How much does the UK really spend on defence?

Liam Fox says that we have the fourth largest military budget in the world. Is he right?

If you cut through the military jargon, this morning's report from the defence select committee is remarkably hard hitting. The committee warns that the government's cuts mean the armed forces may be falling below the "minimum utility" required to carry out existing commitments, let alone future ones. Unusually, it also criticises David Cameron directly, stating that "The Prime Minister's view that the UK currently has a full spectrum defence capability is rejected by the committee, as it was by the Single Service Chiefs."

Liam Fox has responded by emphasising that the UK retains the "fourth largest military budget" in the world. But how accurate is this claim? It's true, in cash terms at least, that we're still one of the biggest spenders. In fact, according to the latest figures from the Stockholm International Peace Research Institute (the global authority on defence spending), we're now in third place. Below is the top ten.

Military Spending: the top ten

2010 (US$, at 2010 prices and exchange rates)

1. USA $698bn

2. China $119bn

3. UK $59.6bn

4. France $59.3bn

5. Russia $58.7bn

6. Japan $54.5bn

7. Saudi Arabia $45.2bn

8. Germany $45.2bn

9. India $41.3bn

10. Italy $37bn

Source: SIPRI

But this is a poor measure of a country's commitment to defence spending. A clearer picture emerges if we look at military spending as a share of GDP. Here, in graph form, is the top ten (plus the UK).

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The data, again provided by the Stockholm International Peace Research Institute, comes with several caveats. The figure for Saudi Arabia, for instance (11.2 per cent), also includes spending on what is euphemistically described as "public order and safety". The figure for Israel (6.3 per cent) does not include the $2.9bn that the country received in military aid from the US in 2010. But it still offers a much more accurate picture - the UK does not even make the top 30.

This said, even after the government has cut defence spending by 7.8 per cent in real terms, the UK will still meet the informal Nato commitment to spend at least 2 per cent of GDP on defence, one of just five members - the others are the US, France, Greece and Albania - that does. With this in mind, it's hard to argue that the defence cuts are excessive (although the typically contrarian Simon Jenkins has suggested that they are far, far too small). What is now needed is a clearer alignment between commitments and resources.

George Eaton is political editor of the New Statesman.

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How tribunal fees silenced low-paid workers: “it was more than I earned in a month”

The government was forced to scrap them after losing a Supreme Court case.

How much of a barrier were employment tribunal fees to low-paid workers? Ask Elaine Janes. “Bringing up six children, I didn’t have £20 spare. Every penny was spent on my children – £250 to me would have been a lot of money. My priorities would have been keeping a roof over my head.”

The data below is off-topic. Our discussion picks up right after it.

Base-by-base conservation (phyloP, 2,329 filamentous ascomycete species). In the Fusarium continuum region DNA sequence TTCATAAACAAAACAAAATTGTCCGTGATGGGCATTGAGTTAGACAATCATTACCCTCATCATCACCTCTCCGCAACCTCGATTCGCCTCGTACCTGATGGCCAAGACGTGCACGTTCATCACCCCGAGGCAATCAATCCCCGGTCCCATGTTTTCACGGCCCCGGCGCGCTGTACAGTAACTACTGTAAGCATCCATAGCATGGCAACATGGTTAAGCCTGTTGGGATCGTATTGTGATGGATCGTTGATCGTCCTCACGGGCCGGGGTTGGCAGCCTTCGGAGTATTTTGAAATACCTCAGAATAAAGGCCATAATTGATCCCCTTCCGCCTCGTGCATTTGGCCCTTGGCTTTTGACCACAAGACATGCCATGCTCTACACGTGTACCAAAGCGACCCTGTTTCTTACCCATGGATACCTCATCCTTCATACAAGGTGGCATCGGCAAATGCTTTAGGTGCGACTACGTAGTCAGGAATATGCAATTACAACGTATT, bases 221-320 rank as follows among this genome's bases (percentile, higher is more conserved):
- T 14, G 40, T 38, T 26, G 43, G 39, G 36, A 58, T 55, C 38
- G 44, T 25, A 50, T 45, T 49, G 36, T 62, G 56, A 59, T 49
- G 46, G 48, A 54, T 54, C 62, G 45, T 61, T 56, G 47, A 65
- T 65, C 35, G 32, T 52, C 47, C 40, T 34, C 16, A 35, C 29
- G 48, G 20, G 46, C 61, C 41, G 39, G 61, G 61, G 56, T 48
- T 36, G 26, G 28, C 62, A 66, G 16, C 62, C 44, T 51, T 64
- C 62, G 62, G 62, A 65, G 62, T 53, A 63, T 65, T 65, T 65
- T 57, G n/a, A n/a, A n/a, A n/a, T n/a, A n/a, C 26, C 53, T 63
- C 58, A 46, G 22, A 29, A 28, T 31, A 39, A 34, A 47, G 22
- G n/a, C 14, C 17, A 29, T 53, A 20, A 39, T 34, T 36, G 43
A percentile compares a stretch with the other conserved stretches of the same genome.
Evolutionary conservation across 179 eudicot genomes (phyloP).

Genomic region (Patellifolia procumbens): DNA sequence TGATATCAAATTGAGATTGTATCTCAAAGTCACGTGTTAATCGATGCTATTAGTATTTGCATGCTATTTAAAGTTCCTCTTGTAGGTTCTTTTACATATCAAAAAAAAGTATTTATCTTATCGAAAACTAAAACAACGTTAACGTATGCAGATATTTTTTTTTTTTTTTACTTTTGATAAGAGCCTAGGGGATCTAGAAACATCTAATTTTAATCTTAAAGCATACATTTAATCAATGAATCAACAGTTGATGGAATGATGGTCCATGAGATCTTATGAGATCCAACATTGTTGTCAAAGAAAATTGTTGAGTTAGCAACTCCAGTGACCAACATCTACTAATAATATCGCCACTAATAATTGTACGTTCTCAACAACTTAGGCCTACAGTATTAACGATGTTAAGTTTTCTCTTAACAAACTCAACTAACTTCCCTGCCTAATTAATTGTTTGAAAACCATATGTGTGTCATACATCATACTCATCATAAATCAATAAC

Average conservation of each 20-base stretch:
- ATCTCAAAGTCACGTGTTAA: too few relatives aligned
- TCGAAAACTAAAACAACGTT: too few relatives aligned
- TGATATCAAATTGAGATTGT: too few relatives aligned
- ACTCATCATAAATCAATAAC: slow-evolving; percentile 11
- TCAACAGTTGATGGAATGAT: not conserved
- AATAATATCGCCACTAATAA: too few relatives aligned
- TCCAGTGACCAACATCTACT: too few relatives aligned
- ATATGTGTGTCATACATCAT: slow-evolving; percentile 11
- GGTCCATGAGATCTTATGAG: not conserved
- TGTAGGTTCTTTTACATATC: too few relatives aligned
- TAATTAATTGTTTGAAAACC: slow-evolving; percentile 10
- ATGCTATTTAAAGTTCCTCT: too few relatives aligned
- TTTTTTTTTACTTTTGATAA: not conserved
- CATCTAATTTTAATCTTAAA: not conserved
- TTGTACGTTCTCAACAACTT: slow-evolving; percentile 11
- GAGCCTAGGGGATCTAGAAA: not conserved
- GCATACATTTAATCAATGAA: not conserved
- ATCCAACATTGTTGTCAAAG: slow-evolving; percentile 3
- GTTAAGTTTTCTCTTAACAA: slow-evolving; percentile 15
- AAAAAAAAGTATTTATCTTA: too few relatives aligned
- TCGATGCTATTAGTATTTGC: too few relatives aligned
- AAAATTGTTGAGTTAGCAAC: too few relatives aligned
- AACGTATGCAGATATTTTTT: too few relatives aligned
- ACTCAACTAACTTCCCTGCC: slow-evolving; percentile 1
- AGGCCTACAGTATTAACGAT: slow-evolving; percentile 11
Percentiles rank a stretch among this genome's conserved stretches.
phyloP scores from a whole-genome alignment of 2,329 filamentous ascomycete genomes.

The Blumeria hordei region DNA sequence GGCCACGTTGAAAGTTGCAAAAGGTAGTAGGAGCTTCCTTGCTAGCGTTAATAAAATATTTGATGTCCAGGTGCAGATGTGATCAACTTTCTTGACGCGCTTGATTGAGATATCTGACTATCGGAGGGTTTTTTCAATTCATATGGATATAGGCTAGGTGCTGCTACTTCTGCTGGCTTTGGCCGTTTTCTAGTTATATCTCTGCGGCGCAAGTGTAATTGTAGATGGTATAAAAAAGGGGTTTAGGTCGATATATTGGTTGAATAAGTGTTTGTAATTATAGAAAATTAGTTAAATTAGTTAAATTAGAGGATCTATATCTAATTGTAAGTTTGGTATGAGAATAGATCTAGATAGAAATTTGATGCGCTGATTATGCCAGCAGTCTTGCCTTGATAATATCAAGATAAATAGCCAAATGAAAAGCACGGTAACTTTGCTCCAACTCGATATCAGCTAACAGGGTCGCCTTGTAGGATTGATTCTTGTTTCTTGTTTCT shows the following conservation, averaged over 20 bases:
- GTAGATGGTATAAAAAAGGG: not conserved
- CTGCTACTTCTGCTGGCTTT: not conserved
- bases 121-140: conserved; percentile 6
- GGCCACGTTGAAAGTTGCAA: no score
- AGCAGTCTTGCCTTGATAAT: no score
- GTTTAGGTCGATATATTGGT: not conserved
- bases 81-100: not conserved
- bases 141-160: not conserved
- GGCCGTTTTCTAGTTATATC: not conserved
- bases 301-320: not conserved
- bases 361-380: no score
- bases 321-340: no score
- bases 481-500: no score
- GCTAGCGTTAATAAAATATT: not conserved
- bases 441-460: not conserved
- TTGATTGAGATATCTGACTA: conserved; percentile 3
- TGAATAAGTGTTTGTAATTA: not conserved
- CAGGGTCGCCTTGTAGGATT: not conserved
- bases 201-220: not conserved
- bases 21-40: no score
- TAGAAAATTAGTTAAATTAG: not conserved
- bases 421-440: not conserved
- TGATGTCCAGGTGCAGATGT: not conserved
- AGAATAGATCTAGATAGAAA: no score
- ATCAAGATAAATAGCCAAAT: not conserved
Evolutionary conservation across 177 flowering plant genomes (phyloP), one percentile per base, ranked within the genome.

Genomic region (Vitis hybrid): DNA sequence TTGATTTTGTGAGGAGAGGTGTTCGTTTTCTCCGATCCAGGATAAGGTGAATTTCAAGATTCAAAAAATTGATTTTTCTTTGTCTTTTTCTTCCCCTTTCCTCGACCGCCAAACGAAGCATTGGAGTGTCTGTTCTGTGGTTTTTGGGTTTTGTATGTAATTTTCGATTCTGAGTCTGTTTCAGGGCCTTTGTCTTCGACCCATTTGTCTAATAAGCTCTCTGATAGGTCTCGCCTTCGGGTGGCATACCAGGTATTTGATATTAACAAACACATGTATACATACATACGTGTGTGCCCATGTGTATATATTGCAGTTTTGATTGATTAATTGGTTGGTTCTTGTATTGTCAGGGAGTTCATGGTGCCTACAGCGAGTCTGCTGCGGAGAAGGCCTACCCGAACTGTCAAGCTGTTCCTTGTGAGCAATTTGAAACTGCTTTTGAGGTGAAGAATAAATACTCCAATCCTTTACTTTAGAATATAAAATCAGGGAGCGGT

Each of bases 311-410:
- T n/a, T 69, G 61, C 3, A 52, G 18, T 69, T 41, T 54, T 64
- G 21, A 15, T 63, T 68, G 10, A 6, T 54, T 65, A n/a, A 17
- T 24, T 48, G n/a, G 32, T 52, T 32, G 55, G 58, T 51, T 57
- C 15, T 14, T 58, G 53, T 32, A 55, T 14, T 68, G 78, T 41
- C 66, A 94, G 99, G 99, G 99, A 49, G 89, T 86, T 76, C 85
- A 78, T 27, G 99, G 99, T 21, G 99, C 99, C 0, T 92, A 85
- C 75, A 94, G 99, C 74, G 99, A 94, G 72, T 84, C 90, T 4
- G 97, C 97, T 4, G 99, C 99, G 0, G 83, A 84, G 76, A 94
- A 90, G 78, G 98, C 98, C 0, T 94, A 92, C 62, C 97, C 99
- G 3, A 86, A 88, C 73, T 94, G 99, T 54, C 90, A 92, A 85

That fee – £250 – is what the government has been charging a woman who wants to challenge their employer, as Janes did, to pay them the same as men of a similar skills category. As for the £950 to pay for the actual hearing? “That’s probably more than I earned a month.”

Janes did go to a tribunal, but only because she was supported by Unison, her trade union. She has won her claim, although the final compensation is still being worked out. But it’s not just about the money. “It’s about justice, really,” she says. “I think everybody should be paid equally. I don’t see why a man who is doing the equivalent job to what I was doing should earn two to three times more than I was.” She believes that by setting a fee of £950, the government “wouldn’t have even begun to understand” how much it disempowered low-paid workers.

She has a point. The Taylor Review on working practices noted the sharp decline in tribunal cases after fees were introduced in 2013, and that the claimant could pay £1,200 upfront in fees, only to have their case dismissed on a technical point of their employment status. “We believe that this is unfair,” the report said. It added: "There can be no doubt that the introduction of fees has resulted in a significant reduction in the number of cases brought."

Now, the government has been forced to concede. On Wednesday, the Supreme Court ruled in favour of Unison’s argument that the government acted unlawfully in introducing the fees. The judges said fees were set so high, they had “a deterrent effect upon discrimination claims” and put off more genuine cases than the flimsy claims the government was trying to deter.

Shortly after the judgement, the Ministry of Justice said it would stop charging employment tribunal fees immediately and refund those who had paid. This bill could amount to £27m, according to Unison estimates. 

As for Janes, she hopes low-paid workers will feel more confident to challenge unfair work practices. “For people in the future it is good news,” she says. “It gives everybody the chance to make that claim.” 

Julia Rampen is the digital news editor of the New Statesman (previously editor of The Staggers, The New Statesman's online rolling politics blog). She has also been deputy editor at Mirror Money Online and has worked as a financial journalist for several trade magazines.